Whether it is physical, mental, sexual, emotional… abuse is abuse. If someone beats you, if someone breaks you down to the point where you feel you are nothing, if someone forces them on you, if someone makes you believe you are worthless through telling you so every day, that is abuse. It also doesn’t matter if this is coming from a romantic partner, a family member, a friend, or an acquaintance. You do not have to put up with that. The Domestic Violence National Hotline is 1-800-799-7233. If you need to use it, then use it.

I’ve seen and heard so many different scenarios and it’s all scary. A friend of mine was afraid to leave her (thankfully now) ex-husband because he threatened to kill her if she left. Another friend was convinced all she was good for was being a bank account and cuddle buddy to her (thankfully now) ex-boyfriend. He called her names, was an alcoholic, put his hands on her violently and she put up with that for years. A male friend was married to someone who threatened to kill herself if he left her, yet she did everything possible to destroy their marriage. And I mean everything. She was embarrassed to be seen with him in social gatherings because he wasn’t as attractive as her or her friends. Her words. And she told him that constantly.

People who haven’t experienced an abusive relationship or haven’t been directly affected by a loved one suffering from that won’t quite understand why this goes on for so long. Abuse consumes you. That’s the best way I can describe it. The negativity, the threats, the insults, that environment becomes your world without you knowing it. Being treated that way becomes your normal. It’s not a sudden change; it’s gradual and it slowly contaminates your life. You don’t realize it’s bad for you until either your life is in danger or some other events jolts your from your reality. On top of realizing you’re in an unhealthy/dangerous relationship, you also have to process getting out and leaving what you considered normal for X amount of time. That is scary and sometimes scarier than dealing with the abuse itself. Your entire world will have to change.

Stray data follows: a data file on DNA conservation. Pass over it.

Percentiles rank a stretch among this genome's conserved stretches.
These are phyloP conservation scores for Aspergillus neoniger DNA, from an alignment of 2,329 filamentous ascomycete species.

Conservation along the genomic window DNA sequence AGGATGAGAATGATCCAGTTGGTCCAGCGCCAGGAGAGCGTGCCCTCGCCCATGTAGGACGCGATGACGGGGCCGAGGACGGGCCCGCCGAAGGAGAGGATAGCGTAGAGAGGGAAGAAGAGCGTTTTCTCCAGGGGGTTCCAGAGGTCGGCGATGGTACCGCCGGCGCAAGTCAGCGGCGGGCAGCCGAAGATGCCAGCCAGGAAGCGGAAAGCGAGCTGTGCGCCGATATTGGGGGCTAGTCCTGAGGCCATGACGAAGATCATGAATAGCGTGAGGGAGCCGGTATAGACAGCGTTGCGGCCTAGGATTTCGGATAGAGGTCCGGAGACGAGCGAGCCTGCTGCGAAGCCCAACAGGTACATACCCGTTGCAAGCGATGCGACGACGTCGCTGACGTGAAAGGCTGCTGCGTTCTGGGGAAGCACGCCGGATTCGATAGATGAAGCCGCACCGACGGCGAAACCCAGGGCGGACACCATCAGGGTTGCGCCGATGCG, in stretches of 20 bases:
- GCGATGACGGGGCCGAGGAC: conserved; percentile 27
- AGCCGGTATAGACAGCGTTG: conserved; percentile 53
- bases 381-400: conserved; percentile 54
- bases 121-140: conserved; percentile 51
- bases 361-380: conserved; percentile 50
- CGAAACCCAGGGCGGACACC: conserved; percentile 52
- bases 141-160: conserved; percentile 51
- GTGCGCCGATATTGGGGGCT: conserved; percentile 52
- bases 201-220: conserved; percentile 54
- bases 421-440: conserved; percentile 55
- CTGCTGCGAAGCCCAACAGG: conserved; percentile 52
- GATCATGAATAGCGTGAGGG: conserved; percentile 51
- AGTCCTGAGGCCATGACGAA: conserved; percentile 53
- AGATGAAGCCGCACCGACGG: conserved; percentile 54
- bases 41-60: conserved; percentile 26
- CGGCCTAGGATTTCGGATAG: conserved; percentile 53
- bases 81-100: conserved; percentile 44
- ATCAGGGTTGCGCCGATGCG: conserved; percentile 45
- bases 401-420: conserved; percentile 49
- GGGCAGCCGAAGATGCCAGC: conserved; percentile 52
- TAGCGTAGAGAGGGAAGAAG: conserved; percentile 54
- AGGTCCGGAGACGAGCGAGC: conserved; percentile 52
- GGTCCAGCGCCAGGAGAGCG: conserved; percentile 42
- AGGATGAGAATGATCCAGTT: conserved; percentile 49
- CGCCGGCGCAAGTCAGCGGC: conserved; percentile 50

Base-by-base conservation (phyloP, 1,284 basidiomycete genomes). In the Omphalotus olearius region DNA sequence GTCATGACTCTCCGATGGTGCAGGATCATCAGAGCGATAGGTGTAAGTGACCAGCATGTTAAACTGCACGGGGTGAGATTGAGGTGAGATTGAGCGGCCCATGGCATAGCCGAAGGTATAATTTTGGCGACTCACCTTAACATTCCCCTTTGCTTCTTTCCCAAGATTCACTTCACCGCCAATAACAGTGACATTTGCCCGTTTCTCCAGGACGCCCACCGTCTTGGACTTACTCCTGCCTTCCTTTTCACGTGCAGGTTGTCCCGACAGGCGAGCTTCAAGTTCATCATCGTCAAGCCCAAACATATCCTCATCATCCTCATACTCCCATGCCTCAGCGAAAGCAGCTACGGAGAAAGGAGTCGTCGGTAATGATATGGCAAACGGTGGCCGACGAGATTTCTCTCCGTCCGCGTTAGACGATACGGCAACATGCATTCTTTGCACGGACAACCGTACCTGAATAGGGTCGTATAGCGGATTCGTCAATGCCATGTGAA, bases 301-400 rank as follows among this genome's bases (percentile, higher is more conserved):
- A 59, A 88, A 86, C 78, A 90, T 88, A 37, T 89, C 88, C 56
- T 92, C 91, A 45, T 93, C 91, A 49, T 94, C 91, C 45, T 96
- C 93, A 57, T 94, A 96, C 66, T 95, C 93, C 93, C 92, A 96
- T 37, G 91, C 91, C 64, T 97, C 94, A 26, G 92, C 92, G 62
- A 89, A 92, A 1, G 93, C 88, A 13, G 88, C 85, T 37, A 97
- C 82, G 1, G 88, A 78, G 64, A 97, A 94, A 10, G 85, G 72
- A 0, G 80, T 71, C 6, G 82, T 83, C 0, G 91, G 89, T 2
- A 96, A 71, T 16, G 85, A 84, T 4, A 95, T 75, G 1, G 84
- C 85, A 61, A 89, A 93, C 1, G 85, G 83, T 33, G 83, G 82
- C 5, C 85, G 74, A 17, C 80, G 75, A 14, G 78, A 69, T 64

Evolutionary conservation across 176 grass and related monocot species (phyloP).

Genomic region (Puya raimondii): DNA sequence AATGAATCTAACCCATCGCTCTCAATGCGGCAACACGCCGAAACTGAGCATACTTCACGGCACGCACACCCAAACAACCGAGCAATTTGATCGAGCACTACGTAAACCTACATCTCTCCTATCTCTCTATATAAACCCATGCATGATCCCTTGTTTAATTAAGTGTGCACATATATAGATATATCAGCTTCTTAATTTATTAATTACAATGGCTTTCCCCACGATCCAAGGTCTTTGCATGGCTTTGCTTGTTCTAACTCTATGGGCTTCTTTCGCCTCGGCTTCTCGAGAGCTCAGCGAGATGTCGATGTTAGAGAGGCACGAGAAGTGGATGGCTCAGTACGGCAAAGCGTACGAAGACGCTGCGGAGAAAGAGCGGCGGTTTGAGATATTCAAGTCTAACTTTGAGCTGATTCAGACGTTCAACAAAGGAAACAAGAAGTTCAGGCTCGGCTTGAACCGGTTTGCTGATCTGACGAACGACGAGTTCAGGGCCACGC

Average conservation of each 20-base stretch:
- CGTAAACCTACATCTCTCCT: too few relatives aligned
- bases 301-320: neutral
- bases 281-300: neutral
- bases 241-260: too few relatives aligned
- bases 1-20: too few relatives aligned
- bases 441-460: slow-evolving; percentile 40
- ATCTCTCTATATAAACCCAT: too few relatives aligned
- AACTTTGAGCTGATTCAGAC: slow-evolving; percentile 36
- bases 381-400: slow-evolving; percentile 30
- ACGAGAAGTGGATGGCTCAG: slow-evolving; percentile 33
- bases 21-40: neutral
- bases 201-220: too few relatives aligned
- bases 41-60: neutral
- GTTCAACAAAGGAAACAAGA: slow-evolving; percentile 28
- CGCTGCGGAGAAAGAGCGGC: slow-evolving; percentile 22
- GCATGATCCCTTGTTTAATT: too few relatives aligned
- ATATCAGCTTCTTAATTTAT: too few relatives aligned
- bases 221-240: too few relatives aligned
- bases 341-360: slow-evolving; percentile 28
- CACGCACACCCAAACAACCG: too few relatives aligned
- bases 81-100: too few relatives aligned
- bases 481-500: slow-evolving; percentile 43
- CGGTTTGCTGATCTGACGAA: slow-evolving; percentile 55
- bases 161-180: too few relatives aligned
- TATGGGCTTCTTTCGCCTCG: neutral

1) If you’re going through abuse, don’t feel that you’re alone in that fight. Others are experiencing the same things as you.